Born December 2, 1945 in Washington, DC, David L. Hoof traveled with a Navy family. He lived in Washington, Boston, San Francisco, Hawaii and London, England before entering Deerfield Academy in Massachusetts as a sophomore. Earning All American honors in swimming for three straight years, he captained the team his senior year. From Deerfield he went on to Cornell University as a Meinig National Scholar, was a member of the Phi Kappa Psi fraternity and majored in chemistry. From Cornell he went on to graduate school in chemistry at Purdue, earning his Ph.D. After Purdue he took a National Science Foundation postdoctoral fellowship at Georgetown University. Subsequent to this he taught briefly at Montgomery College before entering the United States Department of Energy, where he dealt with the reprocessing of nuclear reactor fuel.
Throughout his schooling he became more seriously interested in writing. At Cornell he was captioner for photographs in the Red Key calendar and edited his fraternity’s rush book. The first published work under his own name was a poem in a Purdue literary magazine. Between then and the appearance of his first published novel, Sight Unseen (as David Lorne) in 1990, he contributed articles to several nationally distributed magazines, on subjects as diverse as AIDS and William Shakespeare’s business practices. In 1990 he left the Department of Energy to spend more time with his children and write full time. Blind Man’s Bluff, a sequel to his first novel, appeared in 1992 following another novel, The Last Prisoner (1991), a cult classic among science fiction readers that dealt with social disintegration following clandestine biological warfare.
Sight Unseen and Blind Man’s Bluff, along with a third novel, Blind Rage, published only in Japanese, were runaway best sellers in that country. These novels, featuring the blind detective Spike Halleck, have also been translated into Dutch, Danish and Bulgarian, as well as optioned for films.
In addition to writing, he taught all aspects of creating writing (plot, character, setting, character, and dialogue) at Georgetown University and for the Writers Digest School. In 1996 his screenplay, Shooting Script, won bronze at Worldfest Charleston.
Writing as Grace Alter, 2005’s The Suicide Diary is a rollickingly absurd and ultimately hilarious dark satire set in Arctic Canada. Despite its chilling setting, the story is simmering with conflicts between father, daughter, nudist weapon dealer, Islamic terrorists, FBI agents, FedEx drivers, absentee mothers, mail-order Russian brides, Siberian Shamans, UFO seekers and polar bears.
His novel Little Gods, deals with murder and vengeance at en elite New England prep school has garnered resounding praise and won honorable mention in the Beach Book Festival of 2010. Triple Jeopady is a rollocking, no-holds-barred satire on marriage, money and divorce that comes off as a hilarious merger of Wall Street with The War of the Roses.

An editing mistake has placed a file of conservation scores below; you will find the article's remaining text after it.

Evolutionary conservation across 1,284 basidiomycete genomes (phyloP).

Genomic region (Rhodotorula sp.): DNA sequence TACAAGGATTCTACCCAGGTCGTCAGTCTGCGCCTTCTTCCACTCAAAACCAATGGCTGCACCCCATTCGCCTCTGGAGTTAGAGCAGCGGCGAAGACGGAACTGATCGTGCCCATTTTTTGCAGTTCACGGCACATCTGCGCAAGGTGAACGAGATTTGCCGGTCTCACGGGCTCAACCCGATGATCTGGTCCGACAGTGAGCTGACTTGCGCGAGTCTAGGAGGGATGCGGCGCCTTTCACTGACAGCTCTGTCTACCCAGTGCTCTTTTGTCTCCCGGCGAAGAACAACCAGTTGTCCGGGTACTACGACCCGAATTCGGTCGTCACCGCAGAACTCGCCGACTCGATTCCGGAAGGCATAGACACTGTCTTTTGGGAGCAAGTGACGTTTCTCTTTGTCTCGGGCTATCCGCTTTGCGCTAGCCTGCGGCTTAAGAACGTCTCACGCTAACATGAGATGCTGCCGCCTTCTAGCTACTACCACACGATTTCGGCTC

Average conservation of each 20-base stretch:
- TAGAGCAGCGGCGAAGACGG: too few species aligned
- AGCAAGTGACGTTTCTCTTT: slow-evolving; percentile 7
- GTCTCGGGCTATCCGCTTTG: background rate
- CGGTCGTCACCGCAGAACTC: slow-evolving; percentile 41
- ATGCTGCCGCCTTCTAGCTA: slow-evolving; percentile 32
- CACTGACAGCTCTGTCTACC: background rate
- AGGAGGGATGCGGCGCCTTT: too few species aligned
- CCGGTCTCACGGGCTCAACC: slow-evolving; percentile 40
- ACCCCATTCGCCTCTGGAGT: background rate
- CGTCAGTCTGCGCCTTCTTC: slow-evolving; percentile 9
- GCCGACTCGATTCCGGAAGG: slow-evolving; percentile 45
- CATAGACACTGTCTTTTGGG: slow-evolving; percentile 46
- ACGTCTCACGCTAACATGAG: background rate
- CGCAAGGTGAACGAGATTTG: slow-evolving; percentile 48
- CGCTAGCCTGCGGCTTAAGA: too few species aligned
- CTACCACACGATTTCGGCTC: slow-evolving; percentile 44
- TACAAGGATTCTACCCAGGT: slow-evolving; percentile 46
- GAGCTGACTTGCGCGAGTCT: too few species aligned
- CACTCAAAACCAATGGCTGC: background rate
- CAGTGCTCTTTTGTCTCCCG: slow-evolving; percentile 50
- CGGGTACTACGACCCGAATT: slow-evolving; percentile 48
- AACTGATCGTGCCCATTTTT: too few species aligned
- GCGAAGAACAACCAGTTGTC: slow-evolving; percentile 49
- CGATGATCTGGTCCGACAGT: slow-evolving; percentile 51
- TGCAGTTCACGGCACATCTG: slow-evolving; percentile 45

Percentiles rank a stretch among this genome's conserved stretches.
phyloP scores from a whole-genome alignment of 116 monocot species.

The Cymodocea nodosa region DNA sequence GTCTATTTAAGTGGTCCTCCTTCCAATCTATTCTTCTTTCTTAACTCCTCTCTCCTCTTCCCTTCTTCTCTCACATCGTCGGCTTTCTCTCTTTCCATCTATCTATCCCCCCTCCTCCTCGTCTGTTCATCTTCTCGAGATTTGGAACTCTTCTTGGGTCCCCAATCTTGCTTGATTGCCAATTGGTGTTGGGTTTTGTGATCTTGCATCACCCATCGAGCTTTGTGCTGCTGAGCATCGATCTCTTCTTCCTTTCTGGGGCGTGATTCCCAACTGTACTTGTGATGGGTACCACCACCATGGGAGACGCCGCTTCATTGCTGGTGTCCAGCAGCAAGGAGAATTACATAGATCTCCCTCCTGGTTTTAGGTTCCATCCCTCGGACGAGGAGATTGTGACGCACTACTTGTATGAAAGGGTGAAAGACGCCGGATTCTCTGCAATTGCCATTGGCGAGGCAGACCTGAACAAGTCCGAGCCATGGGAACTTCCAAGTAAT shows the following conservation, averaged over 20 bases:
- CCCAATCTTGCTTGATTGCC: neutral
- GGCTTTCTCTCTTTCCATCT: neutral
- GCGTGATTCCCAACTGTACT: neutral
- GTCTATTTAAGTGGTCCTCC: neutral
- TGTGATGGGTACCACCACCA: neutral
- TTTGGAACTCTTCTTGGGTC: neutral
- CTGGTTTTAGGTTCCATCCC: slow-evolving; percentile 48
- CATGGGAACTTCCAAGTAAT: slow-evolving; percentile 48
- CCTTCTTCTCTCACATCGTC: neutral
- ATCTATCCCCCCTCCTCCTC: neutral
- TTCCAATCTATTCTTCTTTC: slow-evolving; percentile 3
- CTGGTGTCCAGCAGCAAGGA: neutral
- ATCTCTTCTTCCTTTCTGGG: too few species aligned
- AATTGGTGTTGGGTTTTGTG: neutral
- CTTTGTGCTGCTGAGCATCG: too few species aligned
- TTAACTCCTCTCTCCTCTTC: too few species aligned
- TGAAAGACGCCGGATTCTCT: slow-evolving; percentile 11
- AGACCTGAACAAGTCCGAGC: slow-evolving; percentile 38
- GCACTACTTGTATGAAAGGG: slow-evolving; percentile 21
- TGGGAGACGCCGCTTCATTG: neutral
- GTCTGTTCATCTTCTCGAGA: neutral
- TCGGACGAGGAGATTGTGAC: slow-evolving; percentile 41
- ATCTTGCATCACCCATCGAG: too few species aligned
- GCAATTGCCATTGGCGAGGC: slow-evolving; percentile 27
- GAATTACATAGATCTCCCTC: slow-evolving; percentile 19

The most recent novel from Hoof is a modern Western thriller that picks up where Tony Hillerman left off. Set in the dying rural town of Sanctuary, Montana, Sharpshooter pits its hero, half-Crow Redfawn Kravitz, against a serial killer who strikes from distance with a Sharps buffalo rifle, then seems to melt in and out of the past. It is written in lyrical, evocative language as haunting and beautiful as any in print.
The author has two grown daughters, a genetic counselor and a teacher/ artist/photographer, and lives with his wife in Washington, DC.
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Praise for David L. Hoof
“An exciting, frightening and disturbing horror, science fiction thriller, “Landfill” is an absorbing ride into the dark and creepy depths of ecological terror. I highly recommend “Landfill” to any fan of the horror/Science fiction/thriller genre. A gripping and thrilling read.” –Book Girl (Amazon)
For Little Gods:
“This is a powerful story about a young man coming of age in a time of both personal and national reckoning. For those of us who lived through that difficult period when fathers, sons and brothers were off at war while a struggle continued at home, Little Gods is a poignant reminder how the reverberations of a conflict affect us all.” – Senator John Kerry
“David Hoof re-establishes himself as one of the most talented and versatile masters of the writer’s craft with a Western thriller featuring Red Kravitz, a new hero whose originality and persistence render his narrative gripping from the first page.”
– Don Gastwirth, former editor, Yale Literary Magazine
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